I stamped my feet and refused to go when my husband told me we were moving. Again. He phoned Stuttafords anyway and my fiftieth birthday found me newly arrived in Joburg, with one child in Japan and the other on the ski-slopes of Colorado. At least I still had the dogs. What I didn’t have was a job. I couldn’t face another blackboard. My mother warned me that a major in Social Anthropology wouldn’t open any doors.
I began to tire of lounging around in my pyjamas. There’s a limit to the number of cappuccinos you can down in Sandton Square. The demand for fifty year old women who don’t like to get up early, yet need frequent travel breaks, was zero. There was only one option. I announced to my husband over his cornflakes that I was now a freelance journalist. I didn’t know at that stage that the package included such irregular salary cheques.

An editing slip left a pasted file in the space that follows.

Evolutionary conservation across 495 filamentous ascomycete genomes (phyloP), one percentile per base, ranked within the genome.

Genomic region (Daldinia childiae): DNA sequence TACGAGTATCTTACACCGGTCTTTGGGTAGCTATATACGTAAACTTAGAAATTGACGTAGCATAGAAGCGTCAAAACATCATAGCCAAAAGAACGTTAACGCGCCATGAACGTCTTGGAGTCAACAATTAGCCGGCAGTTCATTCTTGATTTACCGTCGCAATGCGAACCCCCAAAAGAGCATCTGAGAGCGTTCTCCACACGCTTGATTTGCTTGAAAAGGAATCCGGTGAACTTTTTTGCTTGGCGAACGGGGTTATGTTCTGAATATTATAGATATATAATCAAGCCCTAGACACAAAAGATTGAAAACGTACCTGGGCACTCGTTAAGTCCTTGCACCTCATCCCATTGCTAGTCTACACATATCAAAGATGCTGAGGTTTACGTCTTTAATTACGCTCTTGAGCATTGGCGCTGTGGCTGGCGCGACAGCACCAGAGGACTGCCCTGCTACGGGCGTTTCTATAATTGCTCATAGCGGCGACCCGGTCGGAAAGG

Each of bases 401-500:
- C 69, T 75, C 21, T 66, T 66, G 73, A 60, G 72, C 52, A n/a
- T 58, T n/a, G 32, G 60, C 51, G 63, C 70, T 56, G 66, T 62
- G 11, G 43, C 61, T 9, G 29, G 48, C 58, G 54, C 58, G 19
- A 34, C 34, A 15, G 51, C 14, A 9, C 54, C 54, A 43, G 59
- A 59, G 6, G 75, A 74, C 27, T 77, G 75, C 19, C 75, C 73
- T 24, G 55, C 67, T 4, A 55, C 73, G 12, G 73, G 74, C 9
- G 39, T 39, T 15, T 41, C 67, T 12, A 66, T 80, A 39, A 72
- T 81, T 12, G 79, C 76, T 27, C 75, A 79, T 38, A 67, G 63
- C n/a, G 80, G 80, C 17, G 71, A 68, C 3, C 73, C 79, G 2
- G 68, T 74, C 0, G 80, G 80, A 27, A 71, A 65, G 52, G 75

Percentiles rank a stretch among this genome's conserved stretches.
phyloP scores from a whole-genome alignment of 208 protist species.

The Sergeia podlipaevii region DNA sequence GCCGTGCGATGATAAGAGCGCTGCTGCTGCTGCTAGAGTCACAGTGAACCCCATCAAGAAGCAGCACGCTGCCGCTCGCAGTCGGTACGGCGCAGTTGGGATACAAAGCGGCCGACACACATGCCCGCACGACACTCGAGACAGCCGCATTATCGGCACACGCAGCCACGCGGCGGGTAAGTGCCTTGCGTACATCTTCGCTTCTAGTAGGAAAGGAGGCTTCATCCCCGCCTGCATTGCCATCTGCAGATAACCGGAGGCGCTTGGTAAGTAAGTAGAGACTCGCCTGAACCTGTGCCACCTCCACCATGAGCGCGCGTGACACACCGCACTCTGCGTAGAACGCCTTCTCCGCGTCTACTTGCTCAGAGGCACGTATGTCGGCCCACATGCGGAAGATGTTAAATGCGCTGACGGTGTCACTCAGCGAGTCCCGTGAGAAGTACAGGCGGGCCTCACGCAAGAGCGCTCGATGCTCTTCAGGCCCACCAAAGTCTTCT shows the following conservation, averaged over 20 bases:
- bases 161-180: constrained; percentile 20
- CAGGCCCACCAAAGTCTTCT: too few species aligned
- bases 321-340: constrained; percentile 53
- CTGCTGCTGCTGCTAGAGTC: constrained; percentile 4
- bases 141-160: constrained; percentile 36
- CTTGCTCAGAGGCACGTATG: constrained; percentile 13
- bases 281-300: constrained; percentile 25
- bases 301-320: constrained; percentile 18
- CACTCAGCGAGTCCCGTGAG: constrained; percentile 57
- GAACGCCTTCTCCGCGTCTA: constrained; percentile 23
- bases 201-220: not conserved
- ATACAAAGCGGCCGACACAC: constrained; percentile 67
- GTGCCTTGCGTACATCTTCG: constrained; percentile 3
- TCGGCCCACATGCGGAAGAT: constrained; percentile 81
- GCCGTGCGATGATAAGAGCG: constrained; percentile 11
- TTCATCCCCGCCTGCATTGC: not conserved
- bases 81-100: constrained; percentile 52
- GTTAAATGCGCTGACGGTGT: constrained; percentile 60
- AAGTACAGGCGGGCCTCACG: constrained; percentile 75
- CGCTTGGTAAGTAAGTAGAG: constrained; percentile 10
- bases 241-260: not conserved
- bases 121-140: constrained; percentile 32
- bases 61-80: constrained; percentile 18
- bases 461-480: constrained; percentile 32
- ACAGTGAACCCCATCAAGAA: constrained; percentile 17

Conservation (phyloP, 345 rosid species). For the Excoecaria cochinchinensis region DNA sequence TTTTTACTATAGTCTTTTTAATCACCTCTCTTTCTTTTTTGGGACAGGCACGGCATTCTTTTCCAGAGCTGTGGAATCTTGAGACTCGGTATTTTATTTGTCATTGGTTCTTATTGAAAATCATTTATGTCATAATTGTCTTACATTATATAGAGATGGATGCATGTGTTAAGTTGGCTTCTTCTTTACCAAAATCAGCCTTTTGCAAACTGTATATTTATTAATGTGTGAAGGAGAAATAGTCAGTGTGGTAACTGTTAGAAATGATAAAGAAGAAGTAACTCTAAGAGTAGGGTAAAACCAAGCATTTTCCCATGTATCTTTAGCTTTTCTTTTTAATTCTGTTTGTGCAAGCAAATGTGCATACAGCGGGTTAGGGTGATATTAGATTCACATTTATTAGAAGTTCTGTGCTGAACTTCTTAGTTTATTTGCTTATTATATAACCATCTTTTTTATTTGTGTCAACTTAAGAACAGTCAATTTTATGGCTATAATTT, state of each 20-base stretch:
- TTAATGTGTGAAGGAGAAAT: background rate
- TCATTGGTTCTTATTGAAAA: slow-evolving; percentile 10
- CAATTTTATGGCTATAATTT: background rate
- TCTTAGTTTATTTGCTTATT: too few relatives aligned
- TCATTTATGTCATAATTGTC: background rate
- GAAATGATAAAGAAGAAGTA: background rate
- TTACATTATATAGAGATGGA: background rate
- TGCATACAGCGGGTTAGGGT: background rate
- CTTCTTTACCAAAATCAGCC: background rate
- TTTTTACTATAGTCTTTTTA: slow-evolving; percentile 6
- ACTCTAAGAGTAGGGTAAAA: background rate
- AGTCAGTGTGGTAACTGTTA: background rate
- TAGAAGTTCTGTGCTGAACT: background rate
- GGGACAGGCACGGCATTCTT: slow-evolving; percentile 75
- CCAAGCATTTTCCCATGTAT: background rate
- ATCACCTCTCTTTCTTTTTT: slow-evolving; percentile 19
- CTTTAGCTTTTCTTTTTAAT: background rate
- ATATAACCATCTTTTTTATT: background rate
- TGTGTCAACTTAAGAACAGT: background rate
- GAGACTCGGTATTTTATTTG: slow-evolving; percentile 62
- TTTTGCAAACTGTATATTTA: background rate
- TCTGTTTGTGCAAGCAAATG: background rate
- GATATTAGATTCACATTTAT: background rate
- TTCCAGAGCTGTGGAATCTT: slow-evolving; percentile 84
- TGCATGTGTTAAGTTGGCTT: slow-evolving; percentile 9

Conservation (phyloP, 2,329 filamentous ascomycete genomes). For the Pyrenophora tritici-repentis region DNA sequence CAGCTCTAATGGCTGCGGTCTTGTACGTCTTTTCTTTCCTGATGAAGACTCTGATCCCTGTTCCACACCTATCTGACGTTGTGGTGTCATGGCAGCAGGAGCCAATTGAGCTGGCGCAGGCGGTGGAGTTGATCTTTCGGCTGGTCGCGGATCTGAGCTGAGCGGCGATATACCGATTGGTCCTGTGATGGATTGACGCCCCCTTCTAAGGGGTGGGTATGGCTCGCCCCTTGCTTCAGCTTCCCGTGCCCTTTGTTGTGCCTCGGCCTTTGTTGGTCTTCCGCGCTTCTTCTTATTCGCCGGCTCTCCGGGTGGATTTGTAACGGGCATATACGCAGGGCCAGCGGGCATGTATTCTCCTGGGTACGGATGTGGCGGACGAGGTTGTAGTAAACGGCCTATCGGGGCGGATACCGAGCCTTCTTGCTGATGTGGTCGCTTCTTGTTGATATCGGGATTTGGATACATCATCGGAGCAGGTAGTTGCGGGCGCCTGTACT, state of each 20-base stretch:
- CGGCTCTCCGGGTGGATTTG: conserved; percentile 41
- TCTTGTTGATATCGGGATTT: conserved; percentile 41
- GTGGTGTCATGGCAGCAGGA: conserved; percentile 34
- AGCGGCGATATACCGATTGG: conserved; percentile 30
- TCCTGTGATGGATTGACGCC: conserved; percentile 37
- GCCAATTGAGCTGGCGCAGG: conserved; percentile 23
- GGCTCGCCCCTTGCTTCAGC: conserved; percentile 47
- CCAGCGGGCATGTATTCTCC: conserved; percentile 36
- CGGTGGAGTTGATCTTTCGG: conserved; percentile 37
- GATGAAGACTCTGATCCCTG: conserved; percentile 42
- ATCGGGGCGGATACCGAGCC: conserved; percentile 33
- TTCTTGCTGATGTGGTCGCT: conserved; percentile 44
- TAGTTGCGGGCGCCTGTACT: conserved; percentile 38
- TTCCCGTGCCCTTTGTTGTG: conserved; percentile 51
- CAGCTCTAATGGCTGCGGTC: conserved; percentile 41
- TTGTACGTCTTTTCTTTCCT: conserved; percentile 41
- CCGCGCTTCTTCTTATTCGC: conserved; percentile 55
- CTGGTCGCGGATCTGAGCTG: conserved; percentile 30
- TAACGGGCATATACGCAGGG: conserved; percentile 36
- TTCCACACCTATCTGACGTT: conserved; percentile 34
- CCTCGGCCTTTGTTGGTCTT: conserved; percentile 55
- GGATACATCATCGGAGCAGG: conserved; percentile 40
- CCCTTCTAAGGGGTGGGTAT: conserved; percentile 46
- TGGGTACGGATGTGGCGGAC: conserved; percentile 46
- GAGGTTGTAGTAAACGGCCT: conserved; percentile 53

My husband looked sceptical so I decided I better write something. I saw an advert in the Park View paper about a feature-writing course. One night a week for a month. Not too taxing, I thought. There were only six of us and I didn’t feel too inadequate because none of them had published anything either. I loved it! Our first assignment was to write a profile.
I’d just been accepted as a Life Line counsellor and my first shift was with David Friedland – I asked him if I could write my profile on him because he is blind. He was my introduction to the joy of research. Our subsequent conversations were fascinating – and our teacher encouraged me to submit the piece I wrote to a magazine. They published it! And from that day on, whenever a form asks for my occupation, I write JOURNALIST in block capitals!
And so I decided to try a book – I am easily encouraged….